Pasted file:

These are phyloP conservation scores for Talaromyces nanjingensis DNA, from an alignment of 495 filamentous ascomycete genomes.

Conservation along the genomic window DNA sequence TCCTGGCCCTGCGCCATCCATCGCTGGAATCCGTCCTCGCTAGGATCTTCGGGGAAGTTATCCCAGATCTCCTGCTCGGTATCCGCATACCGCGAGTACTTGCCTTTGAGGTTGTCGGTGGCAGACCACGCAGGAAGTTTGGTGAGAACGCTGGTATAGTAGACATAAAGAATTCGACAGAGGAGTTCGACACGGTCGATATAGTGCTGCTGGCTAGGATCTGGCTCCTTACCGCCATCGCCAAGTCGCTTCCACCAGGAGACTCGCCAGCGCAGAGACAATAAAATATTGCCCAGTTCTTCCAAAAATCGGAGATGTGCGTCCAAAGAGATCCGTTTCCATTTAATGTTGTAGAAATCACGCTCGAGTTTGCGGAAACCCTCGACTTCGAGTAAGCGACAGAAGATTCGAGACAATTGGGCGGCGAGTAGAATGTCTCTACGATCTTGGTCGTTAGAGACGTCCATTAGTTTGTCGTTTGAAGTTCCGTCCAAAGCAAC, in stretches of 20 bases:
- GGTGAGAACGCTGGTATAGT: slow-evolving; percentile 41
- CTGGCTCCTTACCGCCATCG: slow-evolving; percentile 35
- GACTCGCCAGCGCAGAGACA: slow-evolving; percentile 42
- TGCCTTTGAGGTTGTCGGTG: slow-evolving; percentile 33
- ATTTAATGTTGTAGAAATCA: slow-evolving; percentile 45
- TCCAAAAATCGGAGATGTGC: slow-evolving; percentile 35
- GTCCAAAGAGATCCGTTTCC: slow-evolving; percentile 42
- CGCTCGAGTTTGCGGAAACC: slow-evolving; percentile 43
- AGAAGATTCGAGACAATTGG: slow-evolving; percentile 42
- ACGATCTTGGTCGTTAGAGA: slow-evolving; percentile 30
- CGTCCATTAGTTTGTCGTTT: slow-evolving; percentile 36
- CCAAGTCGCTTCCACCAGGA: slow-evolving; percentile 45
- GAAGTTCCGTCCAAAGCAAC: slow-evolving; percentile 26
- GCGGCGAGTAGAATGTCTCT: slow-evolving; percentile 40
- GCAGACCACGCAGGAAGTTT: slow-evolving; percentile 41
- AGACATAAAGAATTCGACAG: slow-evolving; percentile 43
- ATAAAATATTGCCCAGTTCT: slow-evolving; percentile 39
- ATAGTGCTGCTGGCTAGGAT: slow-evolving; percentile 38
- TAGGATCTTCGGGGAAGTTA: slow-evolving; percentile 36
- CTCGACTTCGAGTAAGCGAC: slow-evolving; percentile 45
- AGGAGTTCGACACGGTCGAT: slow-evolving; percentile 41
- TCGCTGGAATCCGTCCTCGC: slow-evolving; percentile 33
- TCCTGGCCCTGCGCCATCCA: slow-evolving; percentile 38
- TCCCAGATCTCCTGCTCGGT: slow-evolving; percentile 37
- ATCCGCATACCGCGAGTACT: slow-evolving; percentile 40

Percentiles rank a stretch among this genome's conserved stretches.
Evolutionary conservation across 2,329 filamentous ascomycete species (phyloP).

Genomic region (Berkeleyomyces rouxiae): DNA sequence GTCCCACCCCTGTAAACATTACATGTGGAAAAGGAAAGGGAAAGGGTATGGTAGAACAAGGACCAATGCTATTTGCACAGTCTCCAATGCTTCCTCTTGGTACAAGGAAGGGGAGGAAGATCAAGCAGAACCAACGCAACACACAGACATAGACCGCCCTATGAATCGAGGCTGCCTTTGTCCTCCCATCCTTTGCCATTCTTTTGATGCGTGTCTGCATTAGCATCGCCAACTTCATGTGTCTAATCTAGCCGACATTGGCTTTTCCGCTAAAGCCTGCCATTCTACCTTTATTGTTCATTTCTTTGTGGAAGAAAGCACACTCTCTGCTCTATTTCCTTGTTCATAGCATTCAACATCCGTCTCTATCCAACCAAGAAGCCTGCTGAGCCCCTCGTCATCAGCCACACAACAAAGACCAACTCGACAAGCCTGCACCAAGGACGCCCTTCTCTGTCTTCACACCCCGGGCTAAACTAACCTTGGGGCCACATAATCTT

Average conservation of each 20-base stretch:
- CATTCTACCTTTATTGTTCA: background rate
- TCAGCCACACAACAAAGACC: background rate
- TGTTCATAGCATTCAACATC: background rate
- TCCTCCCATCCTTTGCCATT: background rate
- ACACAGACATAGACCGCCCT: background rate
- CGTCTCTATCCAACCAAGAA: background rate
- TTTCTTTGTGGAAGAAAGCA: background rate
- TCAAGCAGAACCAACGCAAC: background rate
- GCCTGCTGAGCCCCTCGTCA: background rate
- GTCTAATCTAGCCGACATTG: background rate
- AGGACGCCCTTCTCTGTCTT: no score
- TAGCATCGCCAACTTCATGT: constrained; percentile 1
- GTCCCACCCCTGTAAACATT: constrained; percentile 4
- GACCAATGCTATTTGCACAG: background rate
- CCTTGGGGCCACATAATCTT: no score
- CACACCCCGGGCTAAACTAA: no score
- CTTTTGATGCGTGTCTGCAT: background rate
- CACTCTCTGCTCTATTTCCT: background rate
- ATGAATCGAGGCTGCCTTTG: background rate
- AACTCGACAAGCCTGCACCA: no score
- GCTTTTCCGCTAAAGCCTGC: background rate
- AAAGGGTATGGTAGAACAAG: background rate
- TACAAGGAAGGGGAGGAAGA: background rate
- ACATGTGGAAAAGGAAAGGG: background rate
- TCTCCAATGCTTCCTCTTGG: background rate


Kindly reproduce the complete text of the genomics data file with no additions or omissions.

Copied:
These are phyloP conservation scores for Talaromyces nanjingensis DNA, from an alignment of 495 filamentous ascomycete genomes.

Conservation along the genomic window DNA sequence TCCTGGCCCTGCGCCATCCATCGCTGGAATCCGTCCTCGCTAGGATCTTCGGGGAAGTTATCCCAGATCTCCTGCTCGGTATCCGCATACCGCGAGTACTTGCCTTTGAGGTTGTCGGTGGCAGACCACGCAGGAAGTTTGGTGAGAACGCTGGTATAGTAGACATAAAGAATTCGACAGAGGAGTTCGACACGGTCGATATAGTGCTGCTGGCTAGGATCTGGCTCCTTACCGCCATCGCCAAGTCGCTTCCACCAGGAGACTCGCCAGCGCAGAGACAATAAAATATTGCCCAGTTCTTCCAAAAATCGGAGATGTGCGTCCAAAGAGATCCGTTTCCATTTAATGTTGTAGAAATCACGCTCGAGTTTGCGGAAACCCTCGACTTCGAGTAAGCGACAGAAGATTCGAGACAATTGGGCGGCGAGTAGAATGTCTCTACGATCTTGGTCGTTAGAGACGTCCATTAGTTTGTCGTTTGAAGTTCCGTCCAAAGCAAC, in stretches of 20 bases:
- GGTGAGAACGCTGGTATAGT: slow-evolving; percentile 41
- CTGGCTCCTTACCGCCATCG: slow-evolving; percentile 35
- GACTCGCCAGCGCAGAGACA: slow-evolving; percentile 42
- TGCCTTTGAGGTTGTCGGTG: slow-evolving; percentile 33
- ATTTAATGTTGTAGAAATCA: slow-evolving; percentile 45
- TCCAAAAATCGGAGATGTGC: slow-evolving; percentile 35
- GTCCAAAGAGATCCGTTTCC: slow-evolving; percentile 42
- CGCTCGAGTTTGCGGAAACC: slow-evolving; percentile 43
- AGAAGATTCGAGACAATTGG: slow-evolving; percentile 42
- ACGATCTTGGTCGTTAGAGA: slow-evolving; percentile 30
- CGTCCATTAGTTTGTCGTTT: slow-evolving; percentile 36
- CCAAGTCGCTTCCACCAGGA: slow-evolving; percentile 45
- GAAGTTCCGTCCAAAGCAAC: slow-evolving; percentile 26
- GCGGCGAGTAGAATGTCTCT: slow-evolving; percentile 40
- GCAGACCACGCAGGAAGTTT: slow-evolving; percentile 41
- AGACATAAAGAATTCGACAG: slow-evolving; percentile 43
- ATAAAATATTGCCCAGTTCT: slow-evolving; percentile 39
- ATAGTGCTGCTGGCTAGGAT: slow-evolving; percentile 38
- TAGGATCTTCGGGGAAGTTA: slow-evolving; percentile 36
- CTCGACTTCGAGTAAGCGAC: slow-evolving; percentile 45
- AGGAGTTCGACACGGTCGAT: slow-evolving; percentile 41
- TCGCTGGAATCCGTCCTCGC: slow-evolving; percentile 33
- TCCTGGCCCTGCGCCATCCA: slow-evolving; percentile 38
- TCCCAGATCTCCTGCTCGGT: slow-evolving; percentile 37
- ATCCGCATACCGCGAGTACT: slow-evolving; percentile 40

Percentiles rank a stretch among this genome's conserved stretches.
Evolutionary conservation across 2,329 filamentous ascomycete species (phyloP).

Genomic region (Berkeleyomyces rouxiae): DNA sequence GTCCCACCCCTGTAAACATTACATGTGGAAAAGGAAAGGGAAAGGGTATGGTAGAACAAGGACCAATGCTATTTGCACAGTCTCCAATGCTTCCTCTTGGTACAAGGAAGGGGAGGAAGATCAAGCAGAACCAACGCAACACACAGACATAGACCGCCCTATGAATCGAGGCTGCCTTTGTCCTCCCATCCTTTGCCATTCTTTTGATGCGTGTCTGCATTAGCATCGCCAACTTCATGTGTCTAATCTAGCCGACATTGGCTTTTCCGCTAAAGCCTGCCATTCTACCTTTATTGTTCATTTCTTTGTGGAAGAAAGCACACTCTCTGCTCTATTTCCTTGTTCATAGCATTCAACATCCGTCTCTATCCAACCAAGAAGCCTGCTGAGCCCCTCGTCATCAGCCACACAACAAAGACCAACTCGACAAGCCTGCACCAAGGACGCCCTTCTCTGTCTTCACACCCCGGGCTAAACTAACCTTGGGGCCACATAATCTT

Average conservation of each 20-base stretch:
- CATTCTACCTTTATTGTTCA: background rate
- TCAGCCACACAACAAAGACC: background rate
- TGTTCATAGCATTCAACATC: background rate
- TCCTCCCATCCTTTGCCATT: background rate
- ACACAGACATAGACCGCCCT: background rate
- CGTCTCTATCCAACCAAGAA: background rate
- TTTCTTTGTGGAAGAAAGCA: background rate
- TCAAGCAGAACCAACGCAAC: background rate
- GCCTGCTGAGCCCCTCGTCA: background rate
- GTCTAATCTAGCCGACATTG: background rate
- AGGACGCCCTTCTCTGTCTT: no score
- TAGCATCGCCAACTTCATGT: constrained; percentile 1
- GTCCCACCCCTGTAAACATT: constrained; percentile 4
- GACCAATGCTATTTGCACAG: background rate
- CCTTGGGGCCACATAATCTT: no score
- CACACCCCGGGCTAAACTAA: no score
- CTTTTGATGCGTGTCTGCAT: background rate
- CACTCTCTGCTCTATTTCCT: background rate
- ATGAATCGAGGCTGCCTTTG: background rate
- AACTCGACAAGCCTGCACCA: no score
- GCTTTTCCGCTAAAGCCTGC: background rate
- AAAGGGTATGGTAGAACAAG: background rate
- TACAAGGAAGGGGAGGAAGA: background rate
- ACATGTGGAAAAGGAAAGGG: background rate
- TCTCCAATGCTTCCTCTTGG: background rate